Monday, October 27, 2008

wood stain-applying to a wooden chair

How to Stain a Wooden Chair

Many of us may have an old wooden chair-perhaps in the kitchen or in our workspace-that we would like to give a new look. Any wooden article can be changed in appearance by staining it.

A stain is a mix of a solvent, pigment and a binding agent. A stain gives protection to wood and also enhances the grain of the wood. Stains are easy to use.
Stains come in many different traditional and contemporary colors. Imagine your chair with a protective covering the shade of green tea, honey dew or English oak!

The color you use will affect the look of the room your chair is placed in. If you use a dark color, it will make your room feel more clustered, whereas a lighter color will give more of an appearance of space to the room.

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Projects like this are best done outside, so the dust and fumes from the chemicals you will be working with don’t make you, or your family members ill.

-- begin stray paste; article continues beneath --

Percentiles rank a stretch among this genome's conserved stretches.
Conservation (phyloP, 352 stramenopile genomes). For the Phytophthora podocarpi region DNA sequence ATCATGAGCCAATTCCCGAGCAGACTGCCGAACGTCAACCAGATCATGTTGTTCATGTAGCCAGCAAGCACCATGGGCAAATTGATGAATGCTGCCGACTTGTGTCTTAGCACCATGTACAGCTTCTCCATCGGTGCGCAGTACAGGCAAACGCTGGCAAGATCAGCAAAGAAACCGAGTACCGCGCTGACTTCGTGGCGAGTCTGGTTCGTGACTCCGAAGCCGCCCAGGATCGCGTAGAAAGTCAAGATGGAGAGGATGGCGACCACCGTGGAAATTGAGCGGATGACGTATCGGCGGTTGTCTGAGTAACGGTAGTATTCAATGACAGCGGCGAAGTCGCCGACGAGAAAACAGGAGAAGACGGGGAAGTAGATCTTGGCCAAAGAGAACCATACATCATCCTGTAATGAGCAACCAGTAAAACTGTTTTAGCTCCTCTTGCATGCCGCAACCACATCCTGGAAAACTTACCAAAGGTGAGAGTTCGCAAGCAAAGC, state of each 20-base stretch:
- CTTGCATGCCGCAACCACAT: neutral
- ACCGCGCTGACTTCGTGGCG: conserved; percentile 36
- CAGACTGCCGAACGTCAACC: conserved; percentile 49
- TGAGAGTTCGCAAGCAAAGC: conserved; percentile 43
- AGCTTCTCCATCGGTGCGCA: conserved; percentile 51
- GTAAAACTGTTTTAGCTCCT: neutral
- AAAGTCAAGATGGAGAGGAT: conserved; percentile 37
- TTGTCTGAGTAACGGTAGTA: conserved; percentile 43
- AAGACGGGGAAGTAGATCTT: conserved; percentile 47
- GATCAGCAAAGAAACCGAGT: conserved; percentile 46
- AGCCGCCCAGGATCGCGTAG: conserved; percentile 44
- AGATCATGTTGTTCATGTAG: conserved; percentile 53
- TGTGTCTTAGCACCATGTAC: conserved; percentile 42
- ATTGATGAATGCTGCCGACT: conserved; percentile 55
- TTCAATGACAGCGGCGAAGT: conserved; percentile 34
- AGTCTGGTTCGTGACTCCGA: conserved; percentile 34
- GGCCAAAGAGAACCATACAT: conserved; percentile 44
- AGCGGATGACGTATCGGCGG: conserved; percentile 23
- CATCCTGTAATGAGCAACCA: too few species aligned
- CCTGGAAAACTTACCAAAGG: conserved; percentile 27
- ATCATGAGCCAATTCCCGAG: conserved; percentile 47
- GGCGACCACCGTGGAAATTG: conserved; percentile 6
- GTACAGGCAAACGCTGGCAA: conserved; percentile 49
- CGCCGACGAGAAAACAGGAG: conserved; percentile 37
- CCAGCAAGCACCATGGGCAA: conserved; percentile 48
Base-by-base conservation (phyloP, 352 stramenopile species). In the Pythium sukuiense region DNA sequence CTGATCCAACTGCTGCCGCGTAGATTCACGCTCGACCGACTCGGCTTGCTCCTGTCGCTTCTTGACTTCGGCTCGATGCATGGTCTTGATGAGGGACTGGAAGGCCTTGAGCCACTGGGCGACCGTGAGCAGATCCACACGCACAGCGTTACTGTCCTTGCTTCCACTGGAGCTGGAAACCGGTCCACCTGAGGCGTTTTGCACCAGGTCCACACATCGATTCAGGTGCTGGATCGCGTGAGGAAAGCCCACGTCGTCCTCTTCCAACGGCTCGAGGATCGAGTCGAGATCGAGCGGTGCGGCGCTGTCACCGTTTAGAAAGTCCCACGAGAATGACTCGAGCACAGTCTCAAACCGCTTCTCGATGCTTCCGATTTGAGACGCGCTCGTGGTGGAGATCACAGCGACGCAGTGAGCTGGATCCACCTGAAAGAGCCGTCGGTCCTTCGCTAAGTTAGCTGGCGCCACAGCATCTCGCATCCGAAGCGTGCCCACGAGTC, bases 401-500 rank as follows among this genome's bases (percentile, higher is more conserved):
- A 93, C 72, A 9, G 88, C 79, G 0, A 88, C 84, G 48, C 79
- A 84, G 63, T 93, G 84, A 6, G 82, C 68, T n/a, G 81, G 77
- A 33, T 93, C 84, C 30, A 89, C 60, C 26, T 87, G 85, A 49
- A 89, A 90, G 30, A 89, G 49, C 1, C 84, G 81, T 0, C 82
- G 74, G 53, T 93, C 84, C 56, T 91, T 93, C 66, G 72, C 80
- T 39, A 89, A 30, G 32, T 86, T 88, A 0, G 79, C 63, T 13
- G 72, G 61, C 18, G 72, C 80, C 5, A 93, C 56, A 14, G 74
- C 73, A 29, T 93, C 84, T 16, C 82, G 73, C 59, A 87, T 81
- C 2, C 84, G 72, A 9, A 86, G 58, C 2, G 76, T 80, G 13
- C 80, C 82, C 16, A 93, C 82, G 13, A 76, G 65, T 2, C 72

Remove any old varnish or layer of protection on the chair’s surface. If you don’t, the new stain will not adhere properly to the surface. You can do this with sandpaper. Make sure you wipe the surfaces of the chair clean of the dust left over from sanding.

Test the color at a spot on the chair that is inconspicuous, so that if it is not exactly what you imagined, you can make corrections or adjustments.
Mix the stain well to make sure the pigment is evenly distributed throughout.
Apply the stain using a synthetic bristle brush or a soft rag. If you have gloves use them. Your hands will be protected.

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